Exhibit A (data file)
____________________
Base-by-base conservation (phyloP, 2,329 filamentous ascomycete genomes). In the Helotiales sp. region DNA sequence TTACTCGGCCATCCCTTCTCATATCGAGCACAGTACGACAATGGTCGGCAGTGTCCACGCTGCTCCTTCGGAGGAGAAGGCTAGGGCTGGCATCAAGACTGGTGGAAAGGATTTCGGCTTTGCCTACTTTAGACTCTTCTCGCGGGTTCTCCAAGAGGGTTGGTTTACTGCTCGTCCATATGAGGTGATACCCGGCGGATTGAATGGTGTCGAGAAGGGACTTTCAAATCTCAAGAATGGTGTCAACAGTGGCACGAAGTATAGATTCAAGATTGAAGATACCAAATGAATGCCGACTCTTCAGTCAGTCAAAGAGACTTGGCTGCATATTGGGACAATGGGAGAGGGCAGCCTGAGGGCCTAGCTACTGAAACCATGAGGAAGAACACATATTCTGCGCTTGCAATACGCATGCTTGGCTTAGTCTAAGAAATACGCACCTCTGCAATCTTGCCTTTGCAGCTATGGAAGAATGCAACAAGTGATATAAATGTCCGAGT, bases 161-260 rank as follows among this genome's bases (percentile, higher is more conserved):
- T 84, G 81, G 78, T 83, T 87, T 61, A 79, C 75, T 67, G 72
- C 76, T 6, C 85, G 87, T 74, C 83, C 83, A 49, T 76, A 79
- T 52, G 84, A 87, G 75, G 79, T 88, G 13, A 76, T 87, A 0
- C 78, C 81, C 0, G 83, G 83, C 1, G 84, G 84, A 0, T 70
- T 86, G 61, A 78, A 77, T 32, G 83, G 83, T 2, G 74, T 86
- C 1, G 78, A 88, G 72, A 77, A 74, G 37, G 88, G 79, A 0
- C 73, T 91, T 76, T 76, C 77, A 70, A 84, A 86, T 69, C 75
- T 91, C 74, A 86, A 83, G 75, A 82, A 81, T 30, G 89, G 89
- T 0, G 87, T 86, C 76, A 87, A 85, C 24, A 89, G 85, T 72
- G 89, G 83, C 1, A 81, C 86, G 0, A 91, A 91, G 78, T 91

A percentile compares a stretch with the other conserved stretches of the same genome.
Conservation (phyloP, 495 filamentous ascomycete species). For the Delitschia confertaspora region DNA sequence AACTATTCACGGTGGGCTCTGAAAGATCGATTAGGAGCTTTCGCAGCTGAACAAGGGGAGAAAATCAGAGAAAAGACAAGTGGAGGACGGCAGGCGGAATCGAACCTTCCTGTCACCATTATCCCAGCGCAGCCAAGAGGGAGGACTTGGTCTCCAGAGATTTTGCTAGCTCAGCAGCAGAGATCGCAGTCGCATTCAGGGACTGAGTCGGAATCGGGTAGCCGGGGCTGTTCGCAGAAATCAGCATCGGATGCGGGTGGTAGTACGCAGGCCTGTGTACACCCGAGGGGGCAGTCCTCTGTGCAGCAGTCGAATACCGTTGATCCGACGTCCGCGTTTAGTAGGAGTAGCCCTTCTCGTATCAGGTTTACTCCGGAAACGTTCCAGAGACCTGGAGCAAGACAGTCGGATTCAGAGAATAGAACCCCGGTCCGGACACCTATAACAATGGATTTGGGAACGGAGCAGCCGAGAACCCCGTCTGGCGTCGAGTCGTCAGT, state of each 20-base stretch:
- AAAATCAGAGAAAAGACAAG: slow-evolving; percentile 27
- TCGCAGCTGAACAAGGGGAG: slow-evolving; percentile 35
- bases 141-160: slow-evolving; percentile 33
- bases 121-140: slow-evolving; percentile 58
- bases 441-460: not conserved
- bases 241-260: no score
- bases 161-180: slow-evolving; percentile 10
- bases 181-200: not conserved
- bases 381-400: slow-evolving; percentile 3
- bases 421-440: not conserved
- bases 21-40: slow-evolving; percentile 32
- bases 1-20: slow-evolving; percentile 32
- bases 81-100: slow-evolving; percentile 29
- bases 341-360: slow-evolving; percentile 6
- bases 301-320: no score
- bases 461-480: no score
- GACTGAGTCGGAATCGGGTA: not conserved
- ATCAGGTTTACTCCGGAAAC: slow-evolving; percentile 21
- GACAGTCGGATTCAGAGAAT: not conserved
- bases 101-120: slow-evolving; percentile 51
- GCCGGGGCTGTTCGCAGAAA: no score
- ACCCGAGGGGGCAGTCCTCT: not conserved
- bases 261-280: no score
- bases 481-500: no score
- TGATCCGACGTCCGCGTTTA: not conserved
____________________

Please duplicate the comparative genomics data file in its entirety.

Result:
Base-by-base conservation (phyloP, 2,329 filamentous ascomycete genomes). In the Helotiales sp. region DNA sequence TTACTCGGCCATCCCTTCTCATATCGAGCACAGTACGACAATGGTCGGCAGTGTCCACGCTGCTCCTTCGGAGGAGAAGGCTAGGGCTGGCATCAAGACTGGTGGAAAGGATTTCGGCTTTGCCTACTTTAGACTCTTCTCGCGGGTTCTCCAAGAGGGTTGGTTTACTGCTCGTCCATATGAGGTGATACCCGGCGGATTGAATGGTGTCGAGAAGGGACTTTCAAATCTCAAGAATGGTGTCAACAGTGGCACGAAGTATAGATTCAAGATTGAAGATACCAAATGAATGCCGACTCTTCAGTCAGTCAAAGAGACTTGGCTGCATATTGGGACAATGGGAGAGGGCAGCCTGAGGGCCTAGCTACTGAAACCATGAGGAAGAACACATATTCTGCGCTTGCAATACGCATGCTTGGCTTAGTCTAAGAAATACGCACCTCTGCAATCTTGCCTTTGCAGCTATGGAAGAATGCAACAAGTGATATAAATGTCCGAGT, bases 161-260 rank as follows among this genome's bases (percentile, higher is more conserved):
- T 84, G 81, G 78, T 83, T 87, T 61, A 79, C 75, T 67, G 72
- C 76, T 6, C 85, G 87, T 74, C 83, C 83, A 49, T 76, A 79
- T 52, G 84, A 87, G 75, G 79, T 88, G 13, A 76, T 87, A 0
- C 78, C 81, C 0, G 83, G 83, C 1, G 84, G 84, A 0, T 70
- T 86, G 61, A 78, A 77, T 32, G 83, G 83, T 2, G 74, T 86
- C 1, G 78, A 88, G 72, A 77, A 74, G 37, G 88, G 79, A 0
- C 73, T 91, T 76, T 76, C 77, A 70, A 84, A 86, T 69, C 75
- T 91, C 74, A 86, A 83, G 75, A 82, A 81, T 30, G 89, G 89
- T 0, G 87, T 86, C 76, A 87, A 85, C 24, A 89, G 85, T 72
- G 89, G 83, C 1, A 81, C 86, G 0, A 91, A 91, G 78, T 91

A percentile compares a stretch with the other conserved stretches of the same genome.
Conservation (phyloP, 495 filamentous ascomycete species). For the Delitschia confertaspora region DNA sequence AACTATTCACGGTGGGCTCTGAAAGATCGATTAGGAGCTTTCGCAGCTGAACAAGGGGAGAAAATCAGAGAAAAGACAAGTGGAGGACGGCAGGCGGAATCGAACCTTCCTGTCACCATTATCCCAGCGCAGCCAAGAGGGAGGACTTGGTCTCCAGAGATTTTGCTAGCTCAGCAGCAGAGATCGCAGTCGCATTCAGGGACTGAGTCGGAATCGGGTAGCCGGGGCTGTTCGCAGAAATCAGCATCGGATGCGGGTGGTAGTACGCAGGCCTGTGTACACCCGAGGGGGCAGTCCTCTGTGCAGCAGTCGAATACCGTTGATCCGACGTCCGCGTTTAGTAGGAGTAGCCCTTCTCGTATCAGGTTTACTCCGGAAACGTTCCAGAGACCTGGAGCAAGACAGTCGGATTCAGAGAATAGAACCCCGGTCCGGACACCTATAACAATGGATTTGGGAACGGAGCAGCCGAGAACCCCGTCTGGCGTCGAGTCGTCAGT, state of each 20-base stretch:
- AAAATCAGAGAAAAGACAAG: slow-evolving; percentile 27
- TCGCAGCTGAACAAGGGGAG: slow-evolving; percentile 35
- bases 141-160: slow-evolving; percentile 33
- bases 121-140: slow-evolving; percentile 58
- bases 441-460: not conserved
- bases 241-260: no score
- bases 161-180: slow-evolving; percentile 10
- bases 181-200: not conserved
- bases 381-400: slow-evolving; percentile 3
- bases 421-440: not conserved
- bases 21-40: slow-evolving; percentile 32
- bases 1-20: slow-evolving; percentile 32
- bases 81-100: slow-evolving; percentile 29
- bases 341-360: slow-evolving; percentile 6
- bases 301-320: no score
- bases 461-480: no score
- GACTGAGTCGGAATCGGGTA: not conserved
- ATCAGGTTTACTCCGGAAAC: slow-evolving; percentile 21
- GACAGTCGGATTCAGAGAAT: not conserved
- bases 101-120: slow-evolving; percentile 51
- GCCGGGGCTGTTCGCAGAAA: no score
- ACCCGAGGGGGCAGTCCTCT: not conserved
- bases 261-280: no score
- bases 481-500: no score
- TGATCCGACGTCCGCGTTTA: not conserved